The other important attributes in our study are in line with other studies. Facility quality has consistently been an important factor in choosing rural jobs, for instance among medical students in Uganda and clinical officers in Kenya (after tuition support, not included in our model) [17, 26]. Housing support was most important to Ethiopian doctors and Kenyan clinical officers, but somewhat less so for Ugandan medical students [18, 19]. Housing may be particularly important where infrastructure is poor [14]. There are some discrepancies with other literature, such as facility quality being less important to medical students in Laos and housing being less important to Ugandan medical students [16, 19]. This may represent how priorities change after completing training, and the realities of rural life become apparent, and may also reflect differences in factors that are important in recruitment compared to retention in rural areas (‘pull’ vs ‘stick’ factors) [23].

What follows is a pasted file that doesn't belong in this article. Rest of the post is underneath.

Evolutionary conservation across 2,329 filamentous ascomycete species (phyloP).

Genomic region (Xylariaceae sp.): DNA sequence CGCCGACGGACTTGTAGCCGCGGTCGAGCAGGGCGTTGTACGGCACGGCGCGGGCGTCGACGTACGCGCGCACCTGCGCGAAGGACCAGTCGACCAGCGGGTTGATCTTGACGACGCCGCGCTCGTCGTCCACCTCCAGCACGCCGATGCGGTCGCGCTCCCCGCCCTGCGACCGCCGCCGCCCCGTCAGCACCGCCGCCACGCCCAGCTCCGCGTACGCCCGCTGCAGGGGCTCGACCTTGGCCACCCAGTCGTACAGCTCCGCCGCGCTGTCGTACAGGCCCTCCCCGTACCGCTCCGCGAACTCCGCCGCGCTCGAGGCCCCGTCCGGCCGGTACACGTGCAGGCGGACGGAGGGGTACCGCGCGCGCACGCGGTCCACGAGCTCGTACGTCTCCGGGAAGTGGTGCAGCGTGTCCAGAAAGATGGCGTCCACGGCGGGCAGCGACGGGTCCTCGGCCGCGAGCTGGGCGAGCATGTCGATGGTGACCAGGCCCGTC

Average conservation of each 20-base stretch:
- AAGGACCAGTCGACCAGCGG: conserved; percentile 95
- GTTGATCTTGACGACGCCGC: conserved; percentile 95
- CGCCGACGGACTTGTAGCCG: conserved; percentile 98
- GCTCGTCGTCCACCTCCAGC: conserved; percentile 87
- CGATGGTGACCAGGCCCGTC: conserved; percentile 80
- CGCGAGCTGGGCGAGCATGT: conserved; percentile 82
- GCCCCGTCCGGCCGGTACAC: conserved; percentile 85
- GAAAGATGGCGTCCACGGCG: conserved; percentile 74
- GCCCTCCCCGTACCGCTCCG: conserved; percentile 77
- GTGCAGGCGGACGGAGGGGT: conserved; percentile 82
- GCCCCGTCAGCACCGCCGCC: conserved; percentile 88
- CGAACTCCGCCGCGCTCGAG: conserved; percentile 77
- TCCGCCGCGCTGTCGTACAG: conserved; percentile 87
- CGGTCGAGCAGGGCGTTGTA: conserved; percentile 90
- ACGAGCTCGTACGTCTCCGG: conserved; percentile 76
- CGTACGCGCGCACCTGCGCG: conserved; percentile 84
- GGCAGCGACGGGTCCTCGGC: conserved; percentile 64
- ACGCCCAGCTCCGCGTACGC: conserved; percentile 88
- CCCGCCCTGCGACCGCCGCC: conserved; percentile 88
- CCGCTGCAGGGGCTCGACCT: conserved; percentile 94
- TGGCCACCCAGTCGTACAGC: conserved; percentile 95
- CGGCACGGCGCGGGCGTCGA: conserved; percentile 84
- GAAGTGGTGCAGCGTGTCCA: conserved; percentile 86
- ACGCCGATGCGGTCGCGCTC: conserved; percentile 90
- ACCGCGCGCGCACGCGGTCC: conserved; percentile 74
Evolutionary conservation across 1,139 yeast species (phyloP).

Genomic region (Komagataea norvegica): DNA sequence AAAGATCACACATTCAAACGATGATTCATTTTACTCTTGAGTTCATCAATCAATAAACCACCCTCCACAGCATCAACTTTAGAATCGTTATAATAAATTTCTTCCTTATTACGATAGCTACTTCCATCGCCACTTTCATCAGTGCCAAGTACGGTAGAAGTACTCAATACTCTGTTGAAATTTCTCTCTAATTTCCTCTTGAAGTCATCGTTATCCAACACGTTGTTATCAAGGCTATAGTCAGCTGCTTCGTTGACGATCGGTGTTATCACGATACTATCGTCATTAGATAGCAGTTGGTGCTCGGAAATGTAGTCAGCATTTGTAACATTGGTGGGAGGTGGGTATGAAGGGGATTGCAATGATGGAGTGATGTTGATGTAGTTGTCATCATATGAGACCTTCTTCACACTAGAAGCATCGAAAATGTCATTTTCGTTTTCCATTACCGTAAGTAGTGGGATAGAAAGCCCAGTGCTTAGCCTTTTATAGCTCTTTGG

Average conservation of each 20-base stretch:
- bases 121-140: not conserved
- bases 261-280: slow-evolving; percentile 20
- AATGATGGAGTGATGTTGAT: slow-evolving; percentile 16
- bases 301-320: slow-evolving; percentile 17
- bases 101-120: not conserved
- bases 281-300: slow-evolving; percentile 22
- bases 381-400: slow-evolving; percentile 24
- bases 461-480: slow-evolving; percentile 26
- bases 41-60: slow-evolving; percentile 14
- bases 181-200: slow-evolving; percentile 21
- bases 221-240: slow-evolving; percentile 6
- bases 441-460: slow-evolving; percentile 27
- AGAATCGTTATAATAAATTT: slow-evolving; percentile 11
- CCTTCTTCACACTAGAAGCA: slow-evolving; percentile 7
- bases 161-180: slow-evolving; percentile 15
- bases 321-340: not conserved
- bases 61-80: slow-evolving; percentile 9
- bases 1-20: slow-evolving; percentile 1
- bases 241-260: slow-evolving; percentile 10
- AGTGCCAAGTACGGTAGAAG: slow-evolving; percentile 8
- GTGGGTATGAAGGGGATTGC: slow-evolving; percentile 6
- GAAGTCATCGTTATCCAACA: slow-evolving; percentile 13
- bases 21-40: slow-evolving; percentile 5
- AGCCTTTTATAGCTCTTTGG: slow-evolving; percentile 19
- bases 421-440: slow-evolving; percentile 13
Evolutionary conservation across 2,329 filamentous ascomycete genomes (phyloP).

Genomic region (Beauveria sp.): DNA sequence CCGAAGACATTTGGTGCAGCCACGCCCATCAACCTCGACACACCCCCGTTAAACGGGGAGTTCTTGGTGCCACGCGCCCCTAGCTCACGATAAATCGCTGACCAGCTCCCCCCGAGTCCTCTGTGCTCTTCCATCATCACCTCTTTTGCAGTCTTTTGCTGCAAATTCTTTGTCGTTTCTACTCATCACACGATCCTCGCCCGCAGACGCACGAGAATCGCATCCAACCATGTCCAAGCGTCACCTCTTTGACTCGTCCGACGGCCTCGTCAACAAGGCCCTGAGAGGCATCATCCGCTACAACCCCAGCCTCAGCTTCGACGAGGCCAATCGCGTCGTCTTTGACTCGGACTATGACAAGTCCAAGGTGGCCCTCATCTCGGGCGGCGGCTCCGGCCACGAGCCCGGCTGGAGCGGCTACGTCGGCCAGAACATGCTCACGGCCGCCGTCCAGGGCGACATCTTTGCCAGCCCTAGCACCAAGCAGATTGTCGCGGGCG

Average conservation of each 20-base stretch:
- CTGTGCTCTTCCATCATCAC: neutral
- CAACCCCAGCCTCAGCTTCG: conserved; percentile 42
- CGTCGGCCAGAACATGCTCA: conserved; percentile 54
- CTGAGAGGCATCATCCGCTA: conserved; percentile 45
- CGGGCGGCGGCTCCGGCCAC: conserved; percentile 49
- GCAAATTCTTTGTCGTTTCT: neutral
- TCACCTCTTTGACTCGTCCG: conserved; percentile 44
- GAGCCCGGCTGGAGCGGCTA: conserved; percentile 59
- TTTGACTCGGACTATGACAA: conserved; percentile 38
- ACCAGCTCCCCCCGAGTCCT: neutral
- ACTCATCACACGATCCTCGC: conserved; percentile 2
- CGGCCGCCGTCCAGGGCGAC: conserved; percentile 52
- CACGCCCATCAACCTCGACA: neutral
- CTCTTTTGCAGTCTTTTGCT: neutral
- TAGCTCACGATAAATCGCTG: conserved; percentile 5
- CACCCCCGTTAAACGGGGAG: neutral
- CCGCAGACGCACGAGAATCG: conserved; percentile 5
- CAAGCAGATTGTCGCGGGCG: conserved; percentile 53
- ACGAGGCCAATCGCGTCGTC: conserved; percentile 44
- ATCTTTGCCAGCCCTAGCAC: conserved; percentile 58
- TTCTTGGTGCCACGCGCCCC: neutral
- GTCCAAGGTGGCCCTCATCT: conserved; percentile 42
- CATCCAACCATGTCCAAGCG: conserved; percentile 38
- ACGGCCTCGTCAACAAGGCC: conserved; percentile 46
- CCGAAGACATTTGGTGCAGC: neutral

These nonfinancial incentives may be important levers that can be used by the government to attract providers to rural areas. For instance, working in a quality facility with a wide scope of practice and not working alone were as valuable to physician anesthesia providers as a significant salary increase. This represents a substantial policy opportunity; instead of additional funds allocated to retain a single provider, the equivalent amount may be put toward the salary of a second provider or improving the quality of the health facility. This has a dual benefit, not only providing the same retention incentive, but also improving the healthcare infrastructure at the same time, for the same cost. A practical example are nascent anesthesia ‘hubs’ developing with more than one anesthesia faculty in cities with teaching institutions, like Kabale, Mbale and Mbarara. Spent in this way, governments can obtain a significant benefit for the same healthcare spend. Additionally, while promotion and career advancement were less important than other factors, they may be more easily addressed than salary.

While it is possible for a job to attract providers without a salary increment, most other elements of the job would need to be ideal. Thus, it is unlikely that attracting and retaining providers to rural jobs without some amount of salary augmentation will be successful. Our findings are thus in line with other studies on rural retention that a package of incentives (including salary and other elements of job satisfaction) has the highest likelihood of success.